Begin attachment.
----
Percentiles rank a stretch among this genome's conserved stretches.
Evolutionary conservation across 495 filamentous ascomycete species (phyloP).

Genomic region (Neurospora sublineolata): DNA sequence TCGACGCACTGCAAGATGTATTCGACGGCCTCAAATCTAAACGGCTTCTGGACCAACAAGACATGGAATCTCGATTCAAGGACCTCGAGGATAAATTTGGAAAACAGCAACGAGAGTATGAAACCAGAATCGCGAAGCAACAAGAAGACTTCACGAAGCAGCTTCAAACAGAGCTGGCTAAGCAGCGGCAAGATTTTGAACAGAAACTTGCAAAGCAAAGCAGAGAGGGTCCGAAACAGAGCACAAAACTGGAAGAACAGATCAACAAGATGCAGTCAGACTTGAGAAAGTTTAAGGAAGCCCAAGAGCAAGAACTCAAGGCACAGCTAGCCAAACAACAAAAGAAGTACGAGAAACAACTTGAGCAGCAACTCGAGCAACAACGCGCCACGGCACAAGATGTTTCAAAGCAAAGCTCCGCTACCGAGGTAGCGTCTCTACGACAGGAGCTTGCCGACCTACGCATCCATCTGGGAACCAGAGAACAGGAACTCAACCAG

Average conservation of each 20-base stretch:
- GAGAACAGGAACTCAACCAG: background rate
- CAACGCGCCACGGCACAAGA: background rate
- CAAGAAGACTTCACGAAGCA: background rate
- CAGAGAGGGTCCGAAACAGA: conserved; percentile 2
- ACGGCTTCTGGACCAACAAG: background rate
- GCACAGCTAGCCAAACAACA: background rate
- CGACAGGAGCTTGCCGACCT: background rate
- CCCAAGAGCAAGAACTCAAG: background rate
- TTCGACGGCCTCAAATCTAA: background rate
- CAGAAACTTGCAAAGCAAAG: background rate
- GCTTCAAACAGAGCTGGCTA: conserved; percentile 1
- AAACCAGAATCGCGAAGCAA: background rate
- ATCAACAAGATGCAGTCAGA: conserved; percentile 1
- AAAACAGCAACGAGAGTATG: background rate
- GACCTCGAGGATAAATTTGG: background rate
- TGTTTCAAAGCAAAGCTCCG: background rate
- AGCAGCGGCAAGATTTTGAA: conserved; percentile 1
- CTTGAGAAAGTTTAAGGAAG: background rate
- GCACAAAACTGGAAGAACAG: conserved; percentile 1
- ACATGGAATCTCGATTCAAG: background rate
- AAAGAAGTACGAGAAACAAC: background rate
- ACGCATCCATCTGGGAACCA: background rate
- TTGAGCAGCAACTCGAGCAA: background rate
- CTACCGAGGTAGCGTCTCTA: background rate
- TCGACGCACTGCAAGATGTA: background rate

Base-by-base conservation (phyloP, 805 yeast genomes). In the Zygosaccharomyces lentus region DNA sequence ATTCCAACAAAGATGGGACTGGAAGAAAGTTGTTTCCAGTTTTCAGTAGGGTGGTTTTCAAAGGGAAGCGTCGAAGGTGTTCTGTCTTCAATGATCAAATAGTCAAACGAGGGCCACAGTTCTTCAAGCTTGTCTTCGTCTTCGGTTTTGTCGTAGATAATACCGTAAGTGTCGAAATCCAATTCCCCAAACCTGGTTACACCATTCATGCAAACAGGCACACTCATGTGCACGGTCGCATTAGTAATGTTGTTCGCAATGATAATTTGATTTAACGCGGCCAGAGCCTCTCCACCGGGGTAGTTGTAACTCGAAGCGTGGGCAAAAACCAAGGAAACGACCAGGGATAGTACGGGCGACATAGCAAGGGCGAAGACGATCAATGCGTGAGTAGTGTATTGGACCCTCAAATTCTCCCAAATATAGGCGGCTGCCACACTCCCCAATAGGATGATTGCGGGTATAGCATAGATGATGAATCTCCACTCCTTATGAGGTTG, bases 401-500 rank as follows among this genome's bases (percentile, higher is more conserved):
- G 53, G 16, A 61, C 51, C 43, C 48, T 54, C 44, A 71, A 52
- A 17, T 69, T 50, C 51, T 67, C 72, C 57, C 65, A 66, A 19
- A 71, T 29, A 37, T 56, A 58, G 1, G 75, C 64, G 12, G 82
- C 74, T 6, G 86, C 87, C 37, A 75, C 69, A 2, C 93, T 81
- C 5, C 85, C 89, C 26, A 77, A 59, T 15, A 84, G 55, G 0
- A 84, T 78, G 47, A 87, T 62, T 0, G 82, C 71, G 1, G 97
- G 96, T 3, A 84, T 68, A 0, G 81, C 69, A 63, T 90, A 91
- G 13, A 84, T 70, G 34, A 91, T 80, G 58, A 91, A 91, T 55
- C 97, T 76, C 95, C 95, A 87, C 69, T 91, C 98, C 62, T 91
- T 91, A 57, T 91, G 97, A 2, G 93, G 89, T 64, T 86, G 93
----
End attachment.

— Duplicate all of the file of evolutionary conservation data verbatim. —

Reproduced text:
Percentiles rank a stretch among this genome's conserved stretches.
Evolutionary conservation across 495 filamentous ascomycete species (phyloP).

Genomic region (Neurospora sublineolata): DNA sequence TCGACGCACTGCAAGATGTATTCGACGGCCTCAAATCTAAACGGCTTCTGGACCAACAAGACATGGAATCTCGATTCAAGGACCTCGAGGATAAATTTGGAAAACAGCAACGAGAGTATGAAACCAGAATCGCGAAGCAACAAGAAGACTTCACGAAGCAGCTTCAAACAGAGCTGGCTAAGCAGCGGCAAGATTTTGAACAGAAACTTGCAAAGCAAAGCAGAGAGGGTCCGAAACAGAGCACAAAACTGGAAGAACAGATCAACAAGATGCAGTCAGACTTGAGAAAGTTTAAGGAAGCCCAAGAGCAAGAACTCAAGGCACAGCTAGCCAAACAACAAAAGAAGTACGAGAAACAACTTGAGCAGCAACTCGAGCAACAACGCGCCACGGCACAAGATGTTTCAAAGCAAAGCTCCGCTACCGAGGTAGCGTCTCTACGACAGGAGCTTGCCGACCTACGCATCCATCTGGGAACCAGAGAACAGGAACTCAACCAG

Average conservation of each 20-base stretch:
- GAGAACAGGAACTCAACCAG: background rate
- CAACGCGCCACGGCACAAGA: background rate
- CAAGAAGACTTCACGAAGCA: background rate
- CAGAGAGGGTCCGAAACAGA: conserved; percentile 2
- ACGGCTTCTGGACCAACAAG: background rate
- GCACAGCTAGCCAAACAACA: background rate
- CGACAGGAGCTTGCCGACCT: background rate
- CCCAAGAGCAAGAACTCAAG: background rate
- TTCGACGGCCTCAAATCTAA: background rate
- CAGAAACTTGCAAAGCAAAG: background rate
- GCTTCAAACAGAGCTGGCTA: conserved; percentile 1
- AAACCAGAATCGCGAAGCAA: background rate
- ATCAACAAGATGCAGTCAGA: conserved; percentile 1
- AAAACAGCAACGAGAGTATG: background rate
- GACCTCGAGGATAAATTTGG: background rate
- TGTTTCAAAGCAAAGCTCCG: background rate
- AGCAGCGGCAAGATTTTGAA: conserved; percentile 1
- CTTGAGAAAGTTTAAGGAAG: background rate
- GCACAAAACTGGAAGAACAG: conserved; percentile 1
- ACATGGAATCTCGATTCAAG: background rate
- AAAGAAGTACGAGAAACAAC: background rate
- ACGCATCCATCTGGGAACCA: background rate
- TTGAGCAGCAACTCGAGCAA: background rate
- CTACCGAGGTAGCGTCTCTA: background rate
- TCGACGCACTGCAAGATGTA: background rate

Base-by-base conservation (phyloP, 805 yeast genomes). In the Zygosaccharomyces lentus region DNA sequence ATTCCAACAAAGATGGGACTGGAAGAAAGTTGTTTCCAGTTTTCAGTAGGGTGGTTTTCAAAGGGAAGCGTCGAAGGTGTTCTGTCTTCAATGATCAAATAGTCAAACGAGGGCCACAGTTCTTCAAGCTTGTCTTCGTCTTCGGTTTTGTCGTAGATAATACCGTAAGTGTCGAAATCCAATTCCCCAAACCTGGTTACACCATTCATGCAAACAGGCACACTCATGTGCACGGTCGCATTAGTAATGTTGTTCGCAATGATAATTTGATTTAACGCGGCCAGAGCCTCTCCACCGGGGTAGTTGTAACTCGAAGCGTGGGCAAAAACCAAGGAAACGACCAGGGATAGTACGGGCGACATAGCAAGGGCGAAGACGATCAATGCGTGAGTAGTGTATTGGACCCTCAAATTCTCCCAAATATAGGCGGCTGCCACACTCCCCAATAGGATGATTGCGGGTATAGCATAGATGATGAATCTCCACTCCTTATGAGGTTG, bases 401-500 rank as follows among this genome's bases (percentile, higher is more conserved):
- G 53, G 16, A 61, C 51, C 43, C 48, T 54, C 44, A 71, A 52
- A 17, T 69, T 50, C 51, T 67, C 72, C 57, C 65, A 66, A 19
- A 71, T 29, A 37, T 56, A 58, G 1, G 75, C 64, G 12, G 82
- C 74, T 6, G 86, C 87, C 37, A 75, C 69, A 2, C 93, T 81
- C 5, C 85, C 89, C 26, A 77, A 59, T 15, A 84, G 55, G 0
- A 84, T 78, G 47, A 87, T 62, T 0, G 82, C 71, G 1, G 97
- G 96, T 3, A 84, T 68, A 0, G 81, C 69, A 63, T 90, A 91
- G 13, A 84, T 70, G 34, A 91, T 80, G 58, A 91, A 91, T 55
- C 97, T 76, C 95, C 95, A 87, C 69, T 91, C 98, C 62, T 91
- T 91, A 57, T 91, G 97, A 2, G 93, G 89, T 64, T 86, G 93